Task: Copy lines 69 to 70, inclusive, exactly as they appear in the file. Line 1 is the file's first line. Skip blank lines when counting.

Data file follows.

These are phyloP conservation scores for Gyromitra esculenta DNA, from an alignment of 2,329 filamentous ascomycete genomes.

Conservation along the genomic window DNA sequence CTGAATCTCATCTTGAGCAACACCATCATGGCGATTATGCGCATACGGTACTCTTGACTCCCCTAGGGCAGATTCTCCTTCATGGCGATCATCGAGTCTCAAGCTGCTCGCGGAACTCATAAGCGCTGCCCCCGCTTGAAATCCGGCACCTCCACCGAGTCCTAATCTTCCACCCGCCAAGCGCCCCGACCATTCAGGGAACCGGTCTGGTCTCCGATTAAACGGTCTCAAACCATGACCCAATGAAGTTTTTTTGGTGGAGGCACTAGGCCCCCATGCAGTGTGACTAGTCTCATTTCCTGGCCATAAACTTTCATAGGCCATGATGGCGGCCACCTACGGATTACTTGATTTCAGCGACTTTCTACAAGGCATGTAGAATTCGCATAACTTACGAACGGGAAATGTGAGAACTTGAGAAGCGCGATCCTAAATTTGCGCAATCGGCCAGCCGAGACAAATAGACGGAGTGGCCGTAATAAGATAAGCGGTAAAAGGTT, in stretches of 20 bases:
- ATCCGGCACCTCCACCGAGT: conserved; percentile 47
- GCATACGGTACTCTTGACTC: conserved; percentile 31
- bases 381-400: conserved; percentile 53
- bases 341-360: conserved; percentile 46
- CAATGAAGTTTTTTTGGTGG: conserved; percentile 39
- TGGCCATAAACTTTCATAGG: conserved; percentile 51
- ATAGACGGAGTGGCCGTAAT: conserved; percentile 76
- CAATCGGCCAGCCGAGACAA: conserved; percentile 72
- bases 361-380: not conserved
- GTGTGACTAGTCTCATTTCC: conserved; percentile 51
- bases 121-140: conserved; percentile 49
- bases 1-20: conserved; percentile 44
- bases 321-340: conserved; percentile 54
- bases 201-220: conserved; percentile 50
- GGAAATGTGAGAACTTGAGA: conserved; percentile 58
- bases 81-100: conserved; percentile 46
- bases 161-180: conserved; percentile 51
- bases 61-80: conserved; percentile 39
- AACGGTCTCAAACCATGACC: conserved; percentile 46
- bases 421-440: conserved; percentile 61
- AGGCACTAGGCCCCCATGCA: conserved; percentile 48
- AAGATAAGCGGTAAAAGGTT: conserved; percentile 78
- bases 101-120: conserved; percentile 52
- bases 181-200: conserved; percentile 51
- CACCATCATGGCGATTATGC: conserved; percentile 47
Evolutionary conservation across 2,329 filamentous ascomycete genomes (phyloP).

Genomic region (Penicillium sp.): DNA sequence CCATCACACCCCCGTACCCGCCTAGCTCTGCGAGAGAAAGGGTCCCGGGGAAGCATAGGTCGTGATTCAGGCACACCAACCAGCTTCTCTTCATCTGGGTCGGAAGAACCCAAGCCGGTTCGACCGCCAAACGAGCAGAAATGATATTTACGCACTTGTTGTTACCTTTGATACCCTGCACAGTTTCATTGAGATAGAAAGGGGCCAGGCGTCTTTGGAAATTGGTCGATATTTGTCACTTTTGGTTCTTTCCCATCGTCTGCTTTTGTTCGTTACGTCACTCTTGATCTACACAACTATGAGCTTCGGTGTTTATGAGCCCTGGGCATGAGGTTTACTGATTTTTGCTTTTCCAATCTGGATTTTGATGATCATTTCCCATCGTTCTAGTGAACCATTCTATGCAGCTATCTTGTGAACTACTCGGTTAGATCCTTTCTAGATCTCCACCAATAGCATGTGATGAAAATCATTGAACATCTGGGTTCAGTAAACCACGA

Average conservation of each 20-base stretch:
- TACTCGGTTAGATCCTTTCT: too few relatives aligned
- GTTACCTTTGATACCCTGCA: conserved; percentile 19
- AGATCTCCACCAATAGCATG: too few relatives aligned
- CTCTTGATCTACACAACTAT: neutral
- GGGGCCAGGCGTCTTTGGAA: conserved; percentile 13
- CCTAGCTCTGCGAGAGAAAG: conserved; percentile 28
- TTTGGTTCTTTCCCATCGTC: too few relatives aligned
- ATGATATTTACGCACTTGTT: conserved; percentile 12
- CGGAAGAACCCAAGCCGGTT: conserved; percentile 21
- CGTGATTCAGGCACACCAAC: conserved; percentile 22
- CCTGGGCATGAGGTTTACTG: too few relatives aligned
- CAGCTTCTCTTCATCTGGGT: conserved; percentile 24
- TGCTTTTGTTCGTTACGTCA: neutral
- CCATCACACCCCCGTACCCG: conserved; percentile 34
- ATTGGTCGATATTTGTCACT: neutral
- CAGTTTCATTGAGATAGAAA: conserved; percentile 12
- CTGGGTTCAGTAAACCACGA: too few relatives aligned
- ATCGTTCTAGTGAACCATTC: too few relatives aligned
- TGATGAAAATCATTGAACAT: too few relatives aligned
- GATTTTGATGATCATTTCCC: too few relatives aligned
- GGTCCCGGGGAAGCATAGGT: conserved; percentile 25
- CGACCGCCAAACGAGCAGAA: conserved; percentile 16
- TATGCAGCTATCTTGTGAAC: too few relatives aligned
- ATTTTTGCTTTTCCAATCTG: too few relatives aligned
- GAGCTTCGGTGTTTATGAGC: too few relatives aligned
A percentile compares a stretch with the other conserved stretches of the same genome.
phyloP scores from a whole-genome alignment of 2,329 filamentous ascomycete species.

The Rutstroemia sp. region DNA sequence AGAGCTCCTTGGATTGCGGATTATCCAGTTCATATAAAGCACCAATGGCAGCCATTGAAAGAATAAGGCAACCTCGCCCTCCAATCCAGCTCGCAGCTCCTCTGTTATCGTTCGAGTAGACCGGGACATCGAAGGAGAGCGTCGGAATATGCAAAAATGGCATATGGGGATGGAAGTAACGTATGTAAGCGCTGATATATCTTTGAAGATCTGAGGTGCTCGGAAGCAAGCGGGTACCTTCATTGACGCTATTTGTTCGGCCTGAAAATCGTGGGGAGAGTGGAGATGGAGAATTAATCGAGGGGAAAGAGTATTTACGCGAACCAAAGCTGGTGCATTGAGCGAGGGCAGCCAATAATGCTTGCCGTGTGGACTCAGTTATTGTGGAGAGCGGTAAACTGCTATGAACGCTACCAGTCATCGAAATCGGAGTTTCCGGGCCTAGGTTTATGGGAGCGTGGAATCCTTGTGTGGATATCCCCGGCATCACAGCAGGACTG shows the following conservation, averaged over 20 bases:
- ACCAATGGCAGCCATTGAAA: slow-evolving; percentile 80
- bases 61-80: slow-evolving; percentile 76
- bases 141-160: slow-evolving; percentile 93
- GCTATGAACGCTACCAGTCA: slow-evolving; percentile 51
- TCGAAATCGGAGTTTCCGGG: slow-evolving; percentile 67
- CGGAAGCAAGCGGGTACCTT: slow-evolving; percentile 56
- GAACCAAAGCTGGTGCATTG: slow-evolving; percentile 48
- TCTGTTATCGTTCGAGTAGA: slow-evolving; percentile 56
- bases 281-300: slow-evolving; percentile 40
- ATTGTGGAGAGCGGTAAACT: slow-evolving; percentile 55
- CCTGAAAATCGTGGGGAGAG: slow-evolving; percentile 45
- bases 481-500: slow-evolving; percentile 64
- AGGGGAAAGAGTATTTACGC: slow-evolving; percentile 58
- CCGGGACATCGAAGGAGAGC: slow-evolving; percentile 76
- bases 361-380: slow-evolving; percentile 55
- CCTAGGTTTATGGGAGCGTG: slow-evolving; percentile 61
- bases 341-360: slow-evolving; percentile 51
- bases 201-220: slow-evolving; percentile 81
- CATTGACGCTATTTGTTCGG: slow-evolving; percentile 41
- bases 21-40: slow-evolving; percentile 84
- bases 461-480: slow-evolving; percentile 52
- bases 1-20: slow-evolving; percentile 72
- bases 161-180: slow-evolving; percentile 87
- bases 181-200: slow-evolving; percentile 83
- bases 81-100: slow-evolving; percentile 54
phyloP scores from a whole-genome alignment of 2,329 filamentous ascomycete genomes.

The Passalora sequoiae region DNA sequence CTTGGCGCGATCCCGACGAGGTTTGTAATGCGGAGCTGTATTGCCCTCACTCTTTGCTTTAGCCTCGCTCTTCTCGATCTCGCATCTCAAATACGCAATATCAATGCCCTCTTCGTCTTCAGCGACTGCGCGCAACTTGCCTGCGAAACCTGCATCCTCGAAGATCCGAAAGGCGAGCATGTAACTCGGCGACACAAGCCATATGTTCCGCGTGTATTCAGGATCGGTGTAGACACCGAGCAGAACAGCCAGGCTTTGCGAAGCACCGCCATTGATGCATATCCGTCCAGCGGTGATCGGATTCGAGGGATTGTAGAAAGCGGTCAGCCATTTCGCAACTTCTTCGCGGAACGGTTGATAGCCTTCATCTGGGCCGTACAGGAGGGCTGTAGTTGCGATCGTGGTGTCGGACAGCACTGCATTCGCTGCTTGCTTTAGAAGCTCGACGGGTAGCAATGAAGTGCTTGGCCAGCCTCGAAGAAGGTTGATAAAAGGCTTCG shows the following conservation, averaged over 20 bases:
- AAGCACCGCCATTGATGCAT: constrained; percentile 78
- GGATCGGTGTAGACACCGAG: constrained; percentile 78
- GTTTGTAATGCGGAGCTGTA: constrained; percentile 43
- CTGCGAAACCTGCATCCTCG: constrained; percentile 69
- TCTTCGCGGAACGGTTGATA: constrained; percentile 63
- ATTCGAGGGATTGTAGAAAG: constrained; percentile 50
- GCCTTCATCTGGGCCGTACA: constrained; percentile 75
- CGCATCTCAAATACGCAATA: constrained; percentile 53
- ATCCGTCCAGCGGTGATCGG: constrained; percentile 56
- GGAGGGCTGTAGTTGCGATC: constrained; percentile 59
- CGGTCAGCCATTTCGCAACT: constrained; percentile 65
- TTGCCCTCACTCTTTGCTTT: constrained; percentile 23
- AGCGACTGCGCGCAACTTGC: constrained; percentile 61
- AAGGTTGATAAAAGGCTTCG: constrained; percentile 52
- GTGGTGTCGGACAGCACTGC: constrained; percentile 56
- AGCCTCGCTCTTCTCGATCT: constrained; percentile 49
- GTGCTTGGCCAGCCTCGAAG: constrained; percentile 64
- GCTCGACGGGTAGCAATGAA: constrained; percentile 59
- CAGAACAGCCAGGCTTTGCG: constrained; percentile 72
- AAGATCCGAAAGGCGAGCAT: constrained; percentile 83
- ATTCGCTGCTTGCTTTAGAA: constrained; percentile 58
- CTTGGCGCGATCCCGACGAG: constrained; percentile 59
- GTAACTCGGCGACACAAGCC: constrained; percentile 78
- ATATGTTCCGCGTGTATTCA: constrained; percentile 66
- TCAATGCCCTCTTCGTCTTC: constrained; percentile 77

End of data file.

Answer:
- CCTGAAAATCGTGGGGAGAG: slow-evolving; percentile 45
- bases 481-500: slow-evolving; percentile 64